Six on Saturday – PS Peggy

Shall we get the obvious out of the way before we get going? It has been hot. Hot for us Brits. We are ill-equipped for such things. We are sleep deprived and smelly. We are pink and dehydrated and grumpy. This week I have mainly been watering pots, talking about how hot it is, sweating and trying to sleep. I have woken to find the weather has broken; it is windy and wet and warm, a generous gift from the alliteration gods. It is too early to say whether this is a preferred option, it is undoubtedly one I am more accustomed to. Crikes, a garden chair just flew past the window! Wait a moment while I rescue it. Well, that was exhilarating and a little bit scary.

I’m trying to think of someone who would have stayed chilled this week and calm in a storm…… just a minute it is on the tip of my tongue ……. oh yes, our Six on Saturday leader, The Prop. Let us shake a leg, this SoS won’t write itself.

First, we have a plant that I took without the owner’s permissions. I nicked it. At the earliest opportunity I confessed, which makes it alright. I think. He didn’t call the police. But I have moved house since. Perhaps I am on the run and don’t even know it. It was however a crime of passion, so there is absolutely no way I would be charged in a Disney court of law. It is a rather beautiful geranium that I don’t know the name of, I didn’t go so far as to steal the label, but I call it Paul’s geranium.

My cucumber ‘Marketmore’ has taken off and there are more flowers and baby cucs on the way. I have been removing the male flowers, for no other reason that I thought the bad boys might make the fruit bitter. Or is that courgettes? The plant has decided that my cane support was not adventurous enough and headed in a tomato-ey direction. As the saying goes, “You can lead a cucumber to bamboo but you can’t make it climb it”. Unless you tie it on and cut off all the tendrils of course.

Last week it was Peggy’s birthday. As we skated to my brother’s house for a celebratory meal, mum on her rolator, me and OH on rollerblades, we bumped into a local gardener. “It is my mum’s birthday” I said, just like a three year old would. The generous woman disappeared into her greenhouse and came out with this little beauty, Salvia ‘Senorita Leah’. “Happy birthday” she said, and then to me “You can easily take cuttings”. I was already on it.

You might well hang your head in shame Dahlia coccinea! One day you have red flowers, the next you decide to start blooming orange. A mystery indeed. I blame Brexit/heatwave/alien invasion.

This is the first time that my Hydrangea aspera ‘Hot Chocolate’ has flowered. To be honest it hasn’t been a long wait, a little over a year, and you have to let a chap settle in. The lovely peachy blooms are a pleasant surprise. I bought the plant for its foliage (and name) and hadn’t considered flower colour. Very nice.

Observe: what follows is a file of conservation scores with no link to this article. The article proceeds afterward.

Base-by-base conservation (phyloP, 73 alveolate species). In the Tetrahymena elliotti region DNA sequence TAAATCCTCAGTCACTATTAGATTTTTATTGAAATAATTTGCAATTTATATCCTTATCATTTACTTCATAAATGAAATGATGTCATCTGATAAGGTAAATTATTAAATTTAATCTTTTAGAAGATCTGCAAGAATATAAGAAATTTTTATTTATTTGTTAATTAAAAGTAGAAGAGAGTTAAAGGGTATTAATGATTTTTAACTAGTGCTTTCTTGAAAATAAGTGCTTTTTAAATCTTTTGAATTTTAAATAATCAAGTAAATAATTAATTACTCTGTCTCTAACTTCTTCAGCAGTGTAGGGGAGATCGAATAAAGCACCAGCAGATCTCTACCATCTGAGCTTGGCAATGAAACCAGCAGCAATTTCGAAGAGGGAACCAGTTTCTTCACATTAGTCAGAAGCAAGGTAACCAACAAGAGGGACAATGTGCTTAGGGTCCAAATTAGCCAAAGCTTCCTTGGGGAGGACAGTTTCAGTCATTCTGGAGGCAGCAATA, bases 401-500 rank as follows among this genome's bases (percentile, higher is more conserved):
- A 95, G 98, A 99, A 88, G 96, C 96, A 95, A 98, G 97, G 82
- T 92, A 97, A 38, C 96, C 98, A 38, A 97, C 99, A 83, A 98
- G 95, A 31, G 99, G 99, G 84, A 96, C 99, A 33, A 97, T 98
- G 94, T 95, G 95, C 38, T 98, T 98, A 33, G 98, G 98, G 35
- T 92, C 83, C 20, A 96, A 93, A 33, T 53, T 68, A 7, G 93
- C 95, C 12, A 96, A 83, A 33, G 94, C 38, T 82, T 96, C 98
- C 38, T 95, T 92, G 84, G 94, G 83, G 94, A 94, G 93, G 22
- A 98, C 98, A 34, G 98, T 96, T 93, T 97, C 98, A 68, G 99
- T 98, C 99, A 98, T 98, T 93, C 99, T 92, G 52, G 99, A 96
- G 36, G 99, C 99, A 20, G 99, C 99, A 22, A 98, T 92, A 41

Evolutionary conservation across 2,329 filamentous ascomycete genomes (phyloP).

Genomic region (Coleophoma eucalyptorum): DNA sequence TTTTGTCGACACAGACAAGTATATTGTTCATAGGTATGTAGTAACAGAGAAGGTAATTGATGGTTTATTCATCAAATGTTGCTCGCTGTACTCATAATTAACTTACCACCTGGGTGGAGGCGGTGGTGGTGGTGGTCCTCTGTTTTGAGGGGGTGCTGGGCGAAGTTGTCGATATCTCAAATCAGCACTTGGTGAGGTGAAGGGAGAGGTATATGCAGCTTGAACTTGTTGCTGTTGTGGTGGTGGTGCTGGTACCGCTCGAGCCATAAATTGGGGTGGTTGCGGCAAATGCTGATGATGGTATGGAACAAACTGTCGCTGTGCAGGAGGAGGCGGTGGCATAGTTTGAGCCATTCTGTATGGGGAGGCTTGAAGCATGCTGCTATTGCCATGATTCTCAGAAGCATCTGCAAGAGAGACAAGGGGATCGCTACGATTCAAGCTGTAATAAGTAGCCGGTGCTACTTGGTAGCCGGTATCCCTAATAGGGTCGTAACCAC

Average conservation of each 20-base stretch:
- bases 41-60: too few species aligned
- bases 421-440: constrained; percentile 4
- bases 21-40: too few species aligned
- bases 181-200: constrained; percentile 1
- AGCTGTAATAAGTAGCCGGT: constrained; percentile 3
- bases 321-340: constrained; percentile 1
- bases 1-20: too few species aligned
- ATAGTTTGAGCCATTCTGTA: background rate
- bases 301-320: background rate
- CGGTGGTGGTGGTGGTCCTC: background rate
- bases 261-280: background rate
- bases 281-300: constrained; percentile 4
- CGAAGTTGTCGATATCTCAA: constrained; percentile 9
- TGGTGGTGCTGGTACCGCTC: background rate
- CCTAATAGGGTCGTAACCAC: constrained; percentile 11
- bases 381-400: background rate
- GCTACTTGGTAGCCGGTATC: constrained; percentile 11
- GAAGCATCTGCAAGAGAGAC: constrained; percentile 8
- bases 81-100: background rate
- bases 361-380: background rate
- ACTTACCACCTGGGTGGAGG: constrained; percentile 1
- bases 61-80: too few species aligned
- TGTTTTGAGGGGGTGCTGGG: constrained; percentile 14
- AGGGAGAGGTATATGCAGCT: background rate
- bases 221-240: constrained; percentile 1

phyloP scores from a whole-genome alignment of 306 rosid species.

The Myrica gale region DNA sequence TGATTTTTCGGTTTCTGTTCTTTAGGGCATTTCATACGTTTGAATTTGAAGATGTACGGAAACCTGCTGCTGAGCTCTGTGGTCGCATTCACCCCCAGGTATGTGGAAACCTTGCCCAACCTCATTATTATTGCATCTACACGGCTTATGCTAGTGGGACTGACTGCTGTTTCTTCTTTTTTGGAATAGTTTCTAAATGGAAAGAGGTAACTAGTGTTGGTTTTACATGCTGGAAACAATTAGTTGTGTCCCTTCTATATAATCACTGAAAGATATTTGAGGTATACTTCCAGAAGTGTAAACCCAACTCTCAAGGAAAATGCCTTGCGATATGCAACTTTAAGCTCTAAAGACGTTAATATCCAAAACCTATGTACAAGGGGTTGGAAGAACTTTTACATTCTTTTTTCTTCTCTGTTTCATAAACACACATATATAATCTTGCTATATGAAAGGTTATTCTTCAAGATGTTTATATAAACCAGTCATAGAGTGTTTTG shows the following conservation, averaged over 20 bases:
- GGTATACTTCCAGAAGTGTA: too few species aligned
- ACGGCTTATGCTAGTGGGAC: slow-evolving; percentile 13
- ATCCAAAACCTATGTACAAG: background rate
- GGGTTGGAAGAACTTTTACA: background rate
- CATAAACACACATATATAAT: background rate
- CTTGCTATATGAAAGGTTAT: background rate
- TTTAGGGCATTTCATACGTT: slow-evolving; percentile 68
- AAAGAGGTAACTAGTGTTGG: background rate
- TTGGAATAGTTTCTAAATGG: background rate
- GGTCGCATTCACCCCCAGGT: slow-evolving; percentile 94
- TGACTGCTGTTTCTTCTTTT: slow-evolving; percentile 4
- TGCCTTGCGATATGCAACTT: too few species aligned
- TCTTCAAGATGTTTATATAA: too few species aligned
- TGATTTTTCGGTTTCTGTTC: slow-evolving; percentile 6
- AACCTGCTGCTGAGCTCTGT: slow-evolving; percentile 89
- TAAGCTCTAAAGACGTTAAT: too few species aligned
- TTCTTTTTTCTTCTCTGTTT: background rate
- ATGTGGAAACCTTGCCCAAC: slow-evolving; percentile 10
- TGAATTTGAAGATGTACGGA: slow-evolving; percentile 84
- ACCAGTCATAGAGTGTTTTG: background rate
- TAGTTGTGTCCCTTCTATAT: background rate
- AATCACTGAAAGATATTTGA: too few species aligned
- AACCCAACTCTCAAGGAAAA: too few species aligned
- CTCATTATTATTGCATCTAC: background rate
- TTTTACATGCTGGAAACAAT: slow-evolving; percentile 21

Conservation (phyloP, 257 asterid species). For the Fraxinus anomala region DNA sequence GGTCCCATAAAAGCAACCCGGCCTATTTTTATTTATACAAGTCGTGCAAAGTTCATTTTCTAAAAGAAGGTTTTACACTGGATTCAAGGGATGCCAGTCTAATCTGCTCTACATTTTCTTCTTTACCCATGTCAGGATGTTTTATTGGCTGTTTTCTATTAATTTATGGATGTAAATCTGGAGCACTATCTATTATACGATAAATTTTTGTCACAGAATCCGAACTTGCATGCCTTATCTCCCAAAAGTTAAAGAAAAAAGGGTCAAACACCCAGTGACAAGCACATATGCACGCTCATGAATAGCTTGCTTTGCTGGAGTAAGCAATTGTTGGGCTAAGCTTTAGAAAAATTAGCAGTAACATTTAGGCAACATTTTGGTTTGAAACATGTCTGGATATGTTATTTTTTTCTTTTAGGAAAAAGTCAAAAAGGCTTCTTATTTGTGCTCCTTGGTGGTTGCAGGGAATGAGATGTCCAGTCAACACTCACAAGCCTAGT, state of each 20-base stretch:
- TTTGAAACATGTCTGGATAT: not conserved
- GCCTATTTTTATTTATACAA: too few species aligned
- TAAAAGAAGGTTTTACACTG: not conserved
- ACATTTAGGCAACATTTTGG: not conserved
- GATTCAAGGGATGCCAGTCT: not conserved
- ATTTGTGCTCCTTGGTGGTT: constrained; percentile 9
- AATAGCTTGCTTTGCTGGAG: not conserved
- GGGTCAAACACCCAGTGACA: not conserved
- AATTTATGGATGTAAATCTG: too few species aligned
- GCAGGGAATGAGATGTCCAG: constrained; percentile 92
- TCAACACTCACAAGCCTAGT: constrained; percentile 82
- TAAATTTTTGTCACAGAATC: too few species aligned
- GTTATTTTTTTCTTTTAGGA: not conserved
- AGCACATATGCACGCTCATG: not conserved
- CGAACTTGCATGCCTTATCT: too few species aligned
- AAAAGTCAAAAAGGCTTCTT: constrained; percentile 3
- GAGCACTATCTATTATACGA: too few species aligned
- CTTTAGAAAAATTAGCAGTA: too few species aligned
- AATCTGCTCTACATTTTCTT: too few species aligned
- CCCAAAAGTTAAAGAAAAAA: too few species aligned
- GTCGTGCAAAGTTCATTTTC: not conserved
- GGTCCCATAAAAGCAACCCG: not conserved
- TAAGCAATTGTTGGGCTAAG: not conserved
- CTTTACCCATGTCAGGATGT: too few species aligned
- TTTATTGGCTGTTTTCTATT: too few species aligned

The watsonia seedling has also flowered for the first time. It was a gift from Steve and Dawn at Devon Subtropical. Here it is growing in association with a more reliable orange dahlia, Bishop of York. When I say “in assocation” I mean, I stuck the pot next to it.

And here is an extra. However I have got an exemplary excuse for this misdemenour. Are you sitting comfortably? Since we have been living with my mum, I’ve enjoyed sharing my plants with her. I bring the pots in that are small enough, or help her outside for the larger ones, and tell her a little bit about them. Yesterday afternoon we were looking at this Fuchsia procumbens ‘Variegata’ and she was smitten. “Shame, I’ve already got my Six on Saturday photos sorted” I told her. “Can’t you have it as a PS?” Of course I can. So here it is: the adorable variegated creeping fuchsia.

That is your lot. Rain this weekend, which is much needed. Hopefully not floods, which are seldom welcome. Take care, my friends. ‘Til next time.

Six on Saturday – Excitement

I am even more distracted today. I know, it doesn’t take much. It has been one of those days when the planets align and stuff happens. Hottest day of the year so far, the stairlift engineer came, a lovely card with seed packets arrived, there was a flying ant infestation in the kitchen, oh yes, and we bought a house. An excess of excitement. We need to bring the mood down to a level more conducive to sleep. Some deep breaths and perhaps a little nidra. Or maybe just water the garden. Someone with their feet firmly on the ground, except when he is running mega-hyper-bigboy marathons, is our leader The Prop. Pop over to see what the rest of the SoS gang. Let us proceed.

First we have Lilium ‘Casa Blanca’ which is looking a little tatty but, I am told, smells wonderful. They were a gift a couple of years ago from the veritable JK and have declined since their initial fine display. Still they hang on. Nice to see them, to see them nice. Showing my age there.

Next the flower of Cucumber ‘Marketmore’ with attached mini cucumber. This is not helping the excitement levels.